Morning Coffee: Horribly lean year now assured for many in banking. Laid-off trader lands new top job

eFC logo
Banking bonuses 2017, Jefferies trading, banking bonuses, bonus, compensation, pay, Jefferies, trading, traders

U.S. banks’ trading revenues have plunged, leading them to rely on other business units for growth or at least stability. However, even if trading picks up between now and year’s end, traders’ bonuses for this year will likely take a big hit.

Wall Street competitors are relying on investment banking to take the slack, and Jefferies – traditionally considered more of a trading house – is no exception, according to Bloomberg.

Five years ago, Jefferies’s revenue from dealing stocks and bonds was almost double what its bankers generated. In contrast, the firm’s trading revenue dropped 7% over the past several months to $319.5m, the lowest level in a year and a half, a sign that an industrywide decline in transactions is worsening.

Luckily investment banking saved the day for Jefferies, as fees surged 61% to a record $475.7m for the quarter driven by bond underwriting and the advisory business. Revenue from the debt capital markets unit more than doubled to a record $186.3m in the quarter, while advisory fees rose 32% to $203.4m. Jefferies’ profit in the fiscal third quarter more than doubled to $83.8m as net revenue advanced 22% to $800m.

That chimes with the rest of Wall Street. In the first half of the year, the five largest U.S. investment banks – J.P. Morgan, Bank of America Merrill Lynch, Citigroup, Goldman Sachs and Morgan Stanley – posted combined investment-banking revenue of $15.3bn, a 20% increase from the same period a year earlier, per Bloomberg. Trading revenue held steady at $39.5bn.

J.P. Morgan, Citi and BAML have seen trading revenue declines ranging from 15% to 20% in the third quarter from the same period a year ago.

Separately, HSBC knew it needed to step up its electronic trading game, so it hired Robert Crane, formerly of KCG Holdings and Goldman Sachs, one of the most senior trading executives in Europe. He’s taken on a newly created role at the British bank – the global head of cash execution, reporting to Hossein Zaimi, the global head of equities, according to Financial News. Crane left KCG in July, so that's a pretty fast turnaround...

Meanwhile:

City banker bonuses are up 10%, Brexit be damned. (Business Insider)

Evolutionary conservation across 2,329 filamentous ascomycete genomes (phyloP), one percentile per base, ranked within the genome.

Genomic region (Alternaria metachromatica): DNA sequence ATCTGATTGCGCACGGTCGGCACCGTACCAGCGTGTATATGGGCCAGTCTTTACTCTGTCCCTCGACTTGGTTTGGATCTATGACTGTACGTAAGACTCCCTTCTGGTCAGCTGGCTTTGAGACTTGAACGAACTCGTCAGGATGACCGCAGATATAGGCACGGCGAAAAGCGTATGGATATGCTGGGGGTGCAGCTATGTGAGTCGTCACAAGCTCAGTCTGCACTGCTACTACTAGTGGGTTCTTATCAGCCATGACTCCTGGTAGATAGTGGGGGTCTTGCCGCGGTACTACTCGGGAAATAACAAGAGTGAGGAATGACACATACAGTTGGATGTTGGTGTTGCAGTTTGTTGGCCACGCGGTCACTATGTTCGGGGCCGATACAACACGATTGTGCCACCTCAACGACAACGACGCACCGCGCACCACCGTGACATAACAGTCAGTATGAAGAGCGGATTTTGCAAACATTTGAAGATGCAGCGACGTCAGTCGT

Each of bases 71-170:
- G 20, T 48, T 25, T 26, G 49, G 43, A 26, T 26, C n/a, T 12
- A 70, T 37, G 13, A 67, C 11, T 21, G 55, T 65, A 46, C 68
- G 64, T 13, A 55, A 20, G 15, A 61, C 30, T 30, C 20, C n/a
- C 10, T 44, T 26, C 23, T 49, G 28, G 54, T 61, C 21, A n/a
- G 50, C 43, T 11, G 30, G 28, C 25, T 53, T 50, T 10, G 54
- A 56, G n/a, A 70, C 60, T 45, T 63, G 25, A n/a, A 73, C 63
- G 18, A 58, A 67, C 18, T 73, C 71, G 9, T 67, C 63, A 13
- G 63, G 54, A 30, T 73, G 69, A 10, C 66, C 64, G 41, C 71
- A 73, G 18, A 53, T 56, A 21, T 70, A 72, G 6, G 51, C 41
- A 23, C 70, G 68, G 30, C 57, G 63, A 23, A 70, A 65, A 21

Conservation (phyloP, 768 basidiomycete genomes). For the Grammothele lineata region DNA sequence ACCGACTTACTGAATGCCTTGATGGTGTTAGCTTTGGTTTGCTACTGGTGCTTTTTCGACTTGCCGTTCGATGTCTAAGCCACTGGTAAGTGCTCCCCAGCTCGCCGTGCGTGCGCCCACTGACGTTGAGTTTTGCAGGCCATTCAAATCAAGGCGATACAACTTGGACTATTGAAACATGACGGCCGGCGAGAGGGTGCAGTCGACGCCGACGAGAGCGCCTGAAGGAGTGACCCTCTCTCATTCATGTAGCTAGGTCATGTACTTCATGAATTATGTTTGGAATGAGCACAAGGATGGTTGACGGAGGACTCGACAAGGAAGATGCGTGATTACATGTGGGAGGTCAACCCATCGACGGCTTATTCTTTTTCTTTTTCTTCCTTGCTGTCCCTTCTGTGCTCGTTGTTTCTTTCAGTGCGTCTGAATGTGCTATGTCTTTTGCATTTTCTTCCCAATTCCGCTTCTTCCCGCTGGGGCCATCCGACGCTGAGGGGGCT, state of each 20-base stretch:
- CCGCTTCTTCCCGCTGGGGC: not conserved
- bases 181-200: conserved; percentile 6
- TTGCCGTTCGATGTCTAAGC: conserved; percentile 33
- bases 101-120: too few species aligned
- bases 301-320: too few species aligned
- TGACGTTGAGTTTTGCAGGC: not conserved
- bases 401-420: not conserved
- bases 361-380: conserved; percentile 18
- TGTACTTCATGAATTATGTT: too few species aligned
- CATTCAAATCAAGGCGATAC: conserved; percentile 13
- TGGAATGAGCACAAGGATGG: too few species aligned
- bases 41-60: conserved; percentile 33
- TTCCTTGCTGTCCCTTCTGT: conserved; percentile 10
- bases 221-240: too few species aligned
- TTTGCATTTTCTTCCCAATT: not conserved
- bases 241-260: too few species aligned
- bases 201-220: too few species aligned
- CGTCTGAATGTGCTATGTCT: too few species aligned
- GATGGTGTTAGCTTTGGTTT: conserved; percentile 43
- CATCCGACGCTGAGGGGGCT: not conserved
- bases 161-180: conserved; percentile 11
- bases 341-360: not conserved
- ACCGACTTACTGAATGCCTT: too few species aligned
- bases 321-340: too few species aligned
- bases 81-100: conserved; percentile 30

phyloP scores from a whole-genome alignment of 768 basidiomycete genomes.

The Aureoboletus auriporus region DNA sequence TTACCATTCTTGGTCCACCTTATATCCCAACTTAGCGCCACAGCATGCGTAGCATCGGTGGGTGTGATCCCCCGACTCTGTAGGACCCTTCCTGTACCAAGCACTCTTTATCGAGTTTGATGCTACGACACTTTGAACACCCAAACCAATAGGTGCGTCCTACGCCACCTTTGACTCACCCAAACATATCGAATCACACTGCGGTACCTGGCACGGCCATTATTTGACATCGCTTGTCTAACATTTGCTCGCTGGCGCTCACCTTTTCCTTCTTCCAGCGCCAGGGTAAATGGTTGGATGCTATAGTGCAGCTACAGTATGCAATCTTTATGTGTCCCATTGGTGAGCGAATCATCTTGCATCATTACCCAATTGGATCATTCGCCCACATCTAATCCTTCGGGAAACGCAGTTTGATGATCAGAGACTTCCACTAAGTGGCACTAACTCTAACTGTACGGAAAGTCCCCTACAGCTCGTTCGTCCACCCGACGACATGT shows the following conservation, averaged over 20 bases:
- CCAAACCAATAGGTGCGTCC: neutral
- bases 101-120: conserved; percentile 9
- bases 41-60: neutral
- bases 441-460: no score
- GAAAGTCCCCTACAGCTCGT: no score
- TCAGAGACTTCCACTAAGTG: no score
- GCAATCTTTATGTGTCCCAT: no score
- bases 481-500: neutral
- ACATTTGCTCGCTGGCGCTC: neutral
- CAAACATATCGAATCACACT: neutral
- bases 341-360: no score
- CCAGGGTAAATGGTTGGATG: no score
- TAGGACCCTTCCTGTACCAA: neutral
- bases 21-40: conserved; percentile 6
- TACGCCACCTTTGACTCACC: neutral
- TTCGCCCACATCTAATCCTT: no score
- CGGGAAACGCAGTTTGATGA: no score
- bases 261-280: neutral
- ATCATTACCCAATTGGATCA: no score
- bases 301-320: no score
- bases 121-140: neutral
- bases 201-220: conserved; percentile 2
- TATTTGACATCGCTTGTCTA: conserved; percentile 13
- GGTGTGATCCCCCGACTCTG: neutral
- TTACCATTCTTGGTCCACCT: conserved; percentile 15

Ken Hitchner has been appointed chairman/CEO of Goldman Sachs in Asia-Pacific ex-Japan, replacing the retired Mark Schwartz. (FT)

Here’s a question for ECM bankers to ponder: Does the IPO process cause “brain damage?” (New York Times)

Take a peek at an activist investor’s letter: “Should Deckers' strategic review process not culminate in a sale of the company at an attractive value to all stockholders, we will be prepared to seek significant board change at the company's next annual meeting by nominating a slate of director candidates to replace the entire board.” (Bloomberg)

Hedge fund manager David Stemerman is closing his Conatus Capital Management after a decade to run for office as the Republican candidate for the governor of Connecticut. (Bloomberg)

The world’s biggest sovereign wealth fund has surpassed $1 trillion. (Bloomberg)

Bill Gross left Pimco, the fixed-income asset management giant he co-founded, to run a new, smaller portfolio at Janus, but his performance is currently trailing a comparable fund he used to manage. (Bloomberg)

J.P. Morgan is partnering with yet another fast-growing financial technology firm. (Bloomberg)

Therese Tucker broke Silicon Valley's gender barrier – and built a $1.5bn tech company. (Inc)

Silicon Valley’s labor force has begun to shrink as insanely expensive housing prices continue to take their toll. (Bloomberg)

Bridgewater Associates founder Ray Dalio says bitcoin is a bubble. (Bloomberg)

Could Bitcoin be worth zero? (WSJ)

Related articles

Close